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I'll venture so much on my hawk or hound,
Luc. A hundred then.
Luc. That will I.
Bion. I go.
How now, what news?
Bion. Sir, my Mistrefs sends you word That she is busy, and cannot come.
Pet. How? The's busy and cannot come, is that ar answer?
Gre. Ay, and a kind one too : ...
Pet. I hope better.
Hor. Sirrah, Biondello, go and intreat my wife to come to me forthwith.
[Exit Biondello.' Per. Oh, ho ! intreat her! nay, then she needs mult
Yours will not be intreated :' now, where's my wife?
Bion. She says, you have some goodly jest in hand; She will not come: fe bids you come to her.
Pet. Worse and worse, she will not come! Oh vile, intolerable, not to be indur'd: Sirrah, Grumio, go to your mistress, Say, I command her to come to me. (Exit Grumio. Hor. I know her answer,
Pet. Go fetch them hither ; if they deny to come, Swinge me them foundly forth unto their hufbands : Away, I say, and bring them hither straight.
life, And awful rule, and right supremacy: And, to be short, what not, that's sweet and happy,
Bap. Now fair befal thee, good Petruchio!
Pet. Nay, I will win my wager better yet,
Enter Catharina, Bianca, and widow. See, where she comes, and brings your froward wives As prisoners to her womanly persuasion :
Catharine, that Cap of yours becomes you not ; ..Off with that bauble, throw it under foot. (Sbe pulls off ber cap, and throws it down. Wid. Lord, let me never have a cause to figh, 'Till I be brought to such a billy pass.
Bian. Fy, what a foolish duty call you this?
Bian. The more fool you, for laying on my duty.
Cath. Fy! fy! unknit that threatning unkind brow,
What is she but a foul contending Rebel,
(Exeunt Petruchio and Catharine. Hor. Now go thy ways, thou hast tam'd a curft
• Though you hit the white,) was commonly white. Here it To hit the wbite is a phrase bor. allades to the name Bianca or rowed from archery : the mark wbile.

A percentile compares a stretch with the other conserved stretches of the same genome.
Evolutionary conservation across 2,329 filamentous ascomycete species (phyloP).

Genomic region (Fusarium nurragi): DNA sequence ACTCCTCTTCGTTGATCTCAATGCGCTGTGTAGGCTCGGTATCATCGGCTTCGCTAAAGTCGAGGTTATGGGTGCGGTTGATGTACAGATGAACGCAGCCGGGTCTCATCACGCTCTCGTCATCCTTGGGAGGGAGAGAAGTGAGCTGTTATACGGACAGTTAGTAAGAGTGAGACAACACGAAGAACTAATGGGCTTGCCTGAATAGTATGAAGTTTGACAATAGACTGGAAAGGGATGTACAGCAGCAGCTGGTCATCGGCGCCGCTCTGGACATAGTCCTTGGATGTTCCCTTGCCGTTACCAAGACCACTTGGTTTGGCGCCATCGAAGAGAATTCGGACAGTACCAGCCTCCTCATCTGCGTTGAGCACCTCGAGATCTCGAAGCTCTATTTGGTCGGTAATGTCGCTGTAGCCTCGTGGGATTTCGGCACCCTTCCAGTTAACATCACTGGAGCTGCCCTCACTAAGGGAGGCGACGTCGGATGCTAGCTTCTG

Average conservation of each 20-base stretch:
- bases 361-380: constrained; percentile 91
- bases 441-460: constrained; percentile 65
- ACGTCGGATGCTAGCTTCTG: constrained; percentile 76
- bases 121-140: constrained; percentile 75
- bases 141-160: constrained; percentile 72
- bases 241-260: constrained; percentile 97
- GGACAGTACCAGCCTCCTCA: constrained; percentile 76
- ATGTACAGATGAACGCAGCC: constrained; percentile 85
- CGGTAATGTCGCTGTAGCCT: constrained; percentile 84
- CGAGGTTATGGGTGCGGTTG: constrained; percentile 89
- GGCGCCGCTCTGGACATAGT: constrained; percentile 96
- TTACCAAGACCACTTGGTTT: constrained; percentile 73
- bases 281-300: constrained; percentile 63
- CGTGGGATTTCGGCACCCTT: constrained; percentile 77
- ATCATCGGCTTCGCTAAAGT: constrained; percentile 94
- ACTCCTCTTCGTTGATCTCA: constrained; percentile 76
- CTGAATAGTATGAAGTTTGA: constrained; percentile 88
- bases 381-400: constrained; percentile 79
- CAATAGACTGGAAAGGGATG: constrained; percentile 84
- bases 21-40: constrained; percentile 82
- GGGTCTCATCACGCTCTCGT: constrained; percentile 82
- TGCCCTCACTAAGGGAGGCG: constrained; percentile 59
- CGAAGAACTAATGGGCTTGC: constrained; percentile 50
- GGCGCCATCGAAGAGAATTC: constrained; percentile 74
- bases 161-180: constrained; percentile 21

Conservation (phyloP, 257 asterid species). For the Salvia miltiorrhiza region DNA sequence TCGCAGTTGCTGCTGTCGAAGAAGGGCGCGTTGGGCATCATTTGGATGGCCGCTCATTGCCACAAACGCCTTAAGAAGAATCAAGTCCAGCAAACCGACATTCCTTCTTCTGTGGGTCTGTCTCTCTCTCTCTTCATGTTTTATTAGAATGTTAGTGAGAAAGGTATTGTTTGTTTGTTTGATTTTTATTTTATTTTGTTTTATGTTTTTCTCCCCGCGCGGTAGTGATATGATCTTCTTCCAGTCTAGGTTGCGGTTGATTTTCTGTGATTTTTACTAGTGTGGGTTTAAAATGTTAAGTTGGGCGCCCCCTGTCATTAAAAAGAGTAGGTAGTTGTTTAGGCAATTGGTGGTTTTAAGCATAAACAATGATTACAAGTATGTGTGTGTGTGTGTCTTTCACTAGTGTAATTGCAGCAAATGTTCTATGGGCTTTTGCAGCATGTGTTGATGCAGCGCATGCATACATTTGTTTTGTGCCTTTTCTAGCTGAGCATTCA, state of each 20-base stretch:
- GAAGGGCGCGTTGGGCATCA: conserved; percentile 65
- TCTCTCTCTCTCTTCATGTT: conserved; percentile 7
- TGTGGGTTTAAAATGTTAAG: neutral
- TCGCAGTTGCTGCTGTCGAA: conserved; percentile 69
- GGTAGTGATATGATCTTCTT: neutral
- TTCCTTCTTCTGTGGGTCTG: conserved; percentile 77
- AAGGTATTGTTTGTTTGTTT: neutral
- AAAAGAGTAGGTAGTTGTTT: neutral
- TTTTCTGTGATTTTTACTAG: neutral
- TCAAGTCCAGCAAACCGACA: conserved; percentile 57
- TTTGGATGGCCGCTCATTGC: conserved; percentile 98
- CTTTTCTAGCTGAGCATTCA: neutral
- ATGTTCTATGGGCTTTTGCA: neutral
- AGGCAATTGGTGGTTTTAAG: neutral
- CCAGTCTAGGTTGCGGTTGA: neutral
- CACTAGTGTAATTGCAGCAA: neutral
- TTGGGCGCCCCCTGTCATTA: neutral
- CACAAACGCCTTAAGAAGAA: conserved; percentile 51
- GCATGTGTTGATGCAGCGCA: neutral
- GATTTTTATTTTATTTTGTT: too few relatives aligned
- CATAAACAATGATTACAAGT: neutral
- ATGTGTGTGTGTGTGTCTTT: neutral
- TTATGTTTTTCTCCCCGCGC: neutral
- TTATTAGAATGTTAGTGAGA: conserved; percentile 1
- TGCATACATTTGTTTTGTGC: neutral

Luc. 'Tis a wonder, by your leave, she will be cam'd so.
Enter two servants bearing Sly in his own apparel, and
leaving him on the Stage. Then enter a Tapster.
Sly awaking,] Sim, give's some more wine-what, all the Players gone ? am not I a Lord ?
Tap. A Lord, with a murrain! come, art ihcu drnnk fill?
Sly. Who's this? Tapster! oh, I have had the bravest dream that ever thou heardit in all thy life.
Tap. Yea, marry, but thou hadjt best get thee home, for your wife will curse you for dreaming here all right. Sly. Will she? I know how to tame a Shrew.
I dreamt upon it all this night, and thou haft wak'd se cut of the best dream that ever I had
But I'll to my Wife, and tame ber too, if she anger me *.
From this play the Tatler fancy discovered so imperious a formed a story, Vol. IV.No 131. Temper (usually called a high
Spirit) that it continually made HERE are very many ill great Uneasiness in the Family,
Habits that might with became her known Character in much Ease have been prevented, the Neighbourhood, and deterwhich, after we have indulged red all her Lovers from declarourselves in chem, become ircor. ing themielves. However, in riyible. We have a sort of Pro. Process of Time, a Gentleman verbial Expression, of taking a of a plentiful Fortune and long Woman down in her Wedding Acquaintance, having observed Shoes, if you would bring her to that Quicknefs of Spirit to be her Reason, An early Behaviour of only Fault, made his Addresses, this Sort, bad a very remarkable and obtained her Consent in due good Effect in a Family wherein Form. The Lawyers tmilhed I was several Years an intimate the Writings (in which, by the Aquaintance.
Way, there was no Pin-Money) A Gentleman in Lincolnshire and they were married. After a had four Daughters, three of decent Time spent in the Father's which were early married very House, the Bridegroom went to happily ; but the fourth, though prepare hisSeat for herReceprion. no Way inferior to any of her During the whole Course of his Sisters, either in Person or Ac- Courtřip, though a Man of the compliftments, had from her la moft equal Temper, he had artifiVOL. III.